Instantly, the animal freezes, peering toward the open water. My thoughts call up the fact the canines have 100 times better night vision than humans.  I wonder if it can see me.  I wonder what’s going on in its mind, hearing a rabbit call coming from the middle of the lake.  I conclude it can’t see me.  I cast a low silhouette when I am in my float tube. This is one of the reasons fishing from a float tube is so effective.  Even the fish cannot see you as well as they see individuals in a boat.  The animal regains purpose to his journey and leaves without a second look.

I reposition my body with my float tube’s seat. My float tube has always been an attraction to anyone on shore and in other watercraft. They would stare in silence, some would ask if my legs were in the water, others would just laugh, point me out to their children. It becomes even more atypical when I use my fly rod. I laugh that it still remains the same after thirty years. They usually stop chucking when they see me catch a fish.

It is serving me well again after years of being stored in a closet.  My tube lay dormant for years while my fishing watercrafts evolved through a wide variety of boat styles and motors. It re-emerged after a required selling of my Ranger bass boat to return to college and my self imposed fishing sabbatical while I finished my educational goals. Soon after I started my second career, my association with my tube was reborn.

I feel like I have come full circle as I return to my old way of fishing.  I cannot help remembering that day when my picture was taken by my good friend Tom Montgomery. Being a professional photographer, he sold that print to “Sports Afield” as a cover photo.

I was a cover boy.  It was start of a long relationship I had with every form of media.  I enjoyed that attention, but now I am just a simple man, relieving stress, enjoying the Arizona summer morning.

The water feels cool around my wader protected legs. It is serene and there is no human audience present in the early Tucson morning. The army of arm chair fishermen and the families picnicking will arrive later this weekend morning. Right now my SCUBA fins are moving me silently, efficiently around the lake’s shore line.  My casts are rhythmic, directional, and searching the water’s depths. The crank bait imitates the shad my quarry feeds on.  I am fishing for the lake’s apex predator, Largemouth Bass.

Of all the fish that I have caught, this fish is a very different denizen of the water.  The bass is not the “King” (Tarpon) with their towering continuous jump ability; nor the Prince (The Rainbow), with their wide beautiful flashing red side stripe.  The bass is the thug, the mugger, and an ambusher and will eat anything they are bigger than.  They apply their trade very successfully in the dark.  It is dark now.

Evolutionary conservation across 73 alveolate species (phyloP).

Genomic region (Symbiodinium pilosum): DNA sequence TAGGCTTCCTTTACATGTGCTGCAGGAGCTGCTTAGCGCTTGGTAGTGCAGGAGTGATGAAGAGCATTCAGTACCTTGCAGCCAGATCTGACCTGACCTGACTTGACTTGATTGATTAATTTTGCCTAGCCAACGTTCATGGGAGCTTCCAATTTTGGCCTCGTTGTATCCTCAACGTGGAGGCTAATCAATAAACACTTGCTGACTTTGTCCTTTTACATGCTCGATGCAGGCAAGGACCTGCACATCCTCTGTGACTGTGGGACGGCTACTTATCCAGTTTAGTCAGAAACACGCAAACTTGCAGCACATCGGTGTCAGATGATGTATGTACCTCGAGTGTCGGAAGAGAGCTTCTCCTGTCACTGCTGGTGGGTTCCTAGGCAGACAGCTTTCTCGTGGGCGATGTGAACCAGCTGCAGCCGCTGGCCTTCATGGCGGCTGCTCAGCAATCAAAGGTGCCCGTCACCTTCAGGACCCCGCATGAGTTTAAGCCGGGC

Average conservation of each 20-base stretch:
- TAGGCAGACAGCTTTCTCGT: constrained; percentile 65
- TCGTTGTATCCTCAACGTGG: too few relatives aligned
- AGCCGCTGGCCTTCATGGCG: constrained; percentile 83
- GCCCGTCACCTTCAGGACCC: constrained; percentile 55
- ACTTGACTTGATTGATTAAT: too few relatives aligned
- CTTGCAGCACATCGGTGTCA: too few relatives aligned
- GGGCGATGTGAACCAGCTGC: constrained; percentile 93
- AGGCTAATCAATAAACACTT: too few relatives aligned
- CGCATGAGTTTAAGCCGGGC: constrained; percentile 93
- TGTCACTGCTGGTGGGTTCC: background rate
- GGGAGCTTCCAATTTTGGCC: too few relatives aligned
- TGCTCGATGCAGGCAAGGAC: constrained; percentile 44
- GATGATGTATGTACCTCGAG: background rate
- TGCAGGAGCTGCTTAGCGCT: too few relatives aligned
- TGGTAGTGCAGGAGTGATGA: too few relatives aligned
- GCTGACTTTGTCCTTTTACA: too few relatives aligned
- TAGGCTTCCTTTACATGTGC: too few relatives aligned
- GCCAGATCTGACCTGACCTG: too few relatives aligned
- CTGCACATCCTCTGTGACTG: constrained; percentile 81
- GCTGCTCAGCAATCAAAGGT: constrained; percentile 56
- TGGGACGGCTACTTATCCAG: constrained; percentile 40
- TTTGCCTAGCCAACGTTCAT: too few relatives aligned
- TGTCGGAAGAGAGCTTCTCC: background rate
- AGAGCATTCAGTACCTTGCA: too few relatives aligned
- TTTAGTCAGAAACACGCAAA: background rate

The bass feeds along a continuum ranging from the gentle flair of his gills, creating a vacuum and sucking their unfortunate prey into their cavernous mouths to slamming anything that moves with the tenderness of a jackhammer.  Most fish eat to satisfy hunger and while the bass does this, the bass does something else.  They strike out of anger. They react with blinding speed and brute force with actions bordering on hatred.

So much has been written about this magnificent creature.  I agree with all of the words used to describe it.  What I like most about bass fishing are most people who pursue bass practice catch and release.  Bass do not attract the meat fisherman.  They are usually too hard to catch.  Individuals who eat fish focus on easily caught fish such as the catfish, bluegill or the stocked Rainbow trout.

Catch and release was a natural for me to incorporate into my fishing.  I was very young in my fishing experience when I realized fish were not always a renewable resource. The quickest way to ruin a good fishing spot or stop the growth of fish was to add grease.  As my love of fishing grew, intentionally killing a fish was like murdering a friend or business associate.  It was easy to let the fish go, knowing that it had the opportunity to learn from the experience, becoming wiser, and more selective in its menu choices.

 Being more selective means growing into a bigger fish.  It is the quest of all fishermen to catch the bigger fish.  They are worthy opponents simply because they are hard to catch. There is a sense of accomplishment, a sense of mastery, joined with total exhilaration at the sight and feel of such a fish.  I am here for all sizes of bass, but every cast has a personal hope of the larger fish.  Hope is a good thing in fishing.

The “Big Dipper” is starting to fade now, yielding to twilight.  The hot Arizona sun will soon be completely dominant. The wind switches slightly.  My fishing wisdom recalls that the fish always face the wind direction.  I adjust the direction of my casts.

I am nearing the dam, with its deeper water, and underwater rock points.  I have experience here.  I cast to a rock formation. I retrieve slowly, pausing periodically to allow the small crank bait to rise slowly. At the end of one pause, the lure is stopped before it can continue. Built on years of conditioning, the wrist snaps and the rod tip is swept in a low arc.  The line tightens, emitting a high pitch whine, the fish is hooked.